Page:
An applied climatologist by training, Dr. Dupigny-Giroux's research interests intersect a number of interdisciplinary fields including hydroclimatic natural hazards and climate literacy as well as the use of remote sensing and GIS (Geographic Information Systems) in the fields of spatial climate and land-surface processes. In terms of hazards, she has examined the spectre of drought in both semiarid environments in northeast Brazil, as well as humid continental ones like northeastern North America. Earlier work in the Journal of the American Water Resources Association outlines the climatic underpinnings of drought in Vermont and shall be used as part of a national effort to develop a North American-wide definition of drought. Her recently published work includes guest editing a special issue of the journal Physical Geography, devoted to the theme of climate literacy. Other publications (e.g. Remote Sensing of Environment) delve into the use of multiangular imaging to examine drought stress in New England wetlands. Finally, Dr. Dupigny-Giroux is the lead editor of Historical climate variability and impacts in North America, the first monograph of its kind to deal with the use of documentary and other ancillary records in the analysis of climate variability and change.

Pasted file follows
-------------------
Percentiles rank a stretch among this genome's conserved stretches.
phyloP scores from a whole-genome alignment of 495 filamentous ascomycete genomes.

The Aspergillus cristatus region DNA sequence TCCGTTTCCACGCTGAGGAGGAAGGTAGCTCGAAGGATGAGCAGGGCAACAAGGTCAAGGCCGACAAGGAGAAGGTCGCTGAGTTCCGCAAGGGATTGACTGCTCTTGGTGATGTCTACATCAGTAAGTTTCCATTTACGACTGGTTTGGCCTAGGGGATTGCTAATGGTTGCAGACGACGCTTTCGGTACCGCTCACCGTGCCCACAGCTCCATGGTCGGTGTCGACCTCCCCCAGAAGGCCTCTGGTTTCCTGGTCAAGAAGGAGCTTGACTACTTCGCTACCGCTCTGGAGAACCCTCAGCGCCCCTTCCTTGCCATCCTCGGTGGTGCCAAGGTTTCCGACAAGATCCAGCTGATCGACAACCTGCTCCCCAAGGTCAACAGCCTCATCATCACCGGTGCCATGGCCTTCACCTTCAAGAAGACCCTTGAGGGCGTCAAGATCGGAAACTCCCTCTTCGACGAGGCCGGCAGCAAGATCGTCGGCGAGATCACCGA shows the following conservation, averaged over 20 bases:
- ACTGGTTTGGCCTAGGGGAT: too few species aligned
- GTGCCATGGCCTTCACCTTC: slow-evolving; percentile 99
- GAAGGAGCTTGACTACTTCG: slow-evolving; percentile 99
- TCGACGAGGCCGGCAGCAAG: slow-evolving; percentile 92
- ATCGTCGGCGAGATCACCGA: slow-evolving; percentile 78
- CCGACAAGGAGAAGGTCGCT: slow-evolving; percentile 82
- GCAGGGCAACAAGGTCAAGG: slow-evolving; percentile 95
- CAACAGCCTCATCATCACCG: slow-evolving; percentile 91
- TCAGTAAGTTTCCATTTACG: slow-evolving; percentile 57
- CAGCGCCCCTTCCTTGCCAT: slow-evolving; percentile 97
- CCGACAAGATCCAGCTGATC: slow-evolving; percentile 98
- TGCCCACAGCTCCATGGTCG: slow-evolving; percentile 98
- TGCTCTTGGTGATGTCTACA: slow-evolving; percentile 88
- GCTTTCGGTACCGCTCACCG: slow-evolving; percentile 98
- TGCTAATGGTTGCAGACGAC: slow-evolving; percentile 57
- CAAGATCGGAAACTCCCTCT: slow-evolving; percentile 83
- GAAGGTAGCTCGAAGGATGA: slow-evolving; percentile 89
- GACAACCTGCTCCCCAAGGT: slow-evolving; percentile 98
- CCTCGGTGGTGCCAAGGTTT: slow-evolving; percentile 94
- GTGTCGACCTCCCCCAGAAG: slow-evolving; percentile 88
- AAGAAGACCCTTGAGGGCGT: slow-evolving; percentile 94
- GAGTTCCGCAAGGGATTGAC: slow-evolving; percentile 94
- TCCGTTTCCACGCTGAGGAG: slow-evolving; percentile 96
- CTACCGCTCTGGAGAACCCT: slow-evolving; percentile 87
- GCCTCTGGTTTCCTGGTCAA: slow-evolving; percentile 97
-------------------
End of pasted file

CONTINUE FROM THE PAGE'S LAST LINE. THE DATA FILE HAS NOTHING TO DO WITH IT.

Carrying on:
Dr. Dupigny-Giroux is also the State Climatologist for Vermont, a role which has allowed her to facilitate dialogue among meteorology, climatology, emergency management, agriculture, forestry and GIS users across the state. She continues to work closely with colleagues at these and other state agencies to better quantify the causal dynamic and impacts of floods, droughts and severe weather on Vermont’s physical landscape.
Dr. Dupigny-Giroux teaches introductory courses in physical geography and geotechniques. Her intermediate and advanced level courses include topics on Climatology, Remote Sensing, Advanced GIS Applications, and Satellite Climatology and Land-Surfaces Processes. She holds a B.S. in Physical Geography and Development Studies from the University of Toronto (1989), an M.S.(1992) in Climatology and Hydrology and a Ph.D. (1996) in Climatology and Geographic Information Systems from McGill University.
Quote: "Sharing knowledge and giving back to my community (of scholars, peers, students) are my two axioms in life. Watching students mature and flourish in their four years with us is a great privilege and the best part about being a teacher-scholar here at UVM."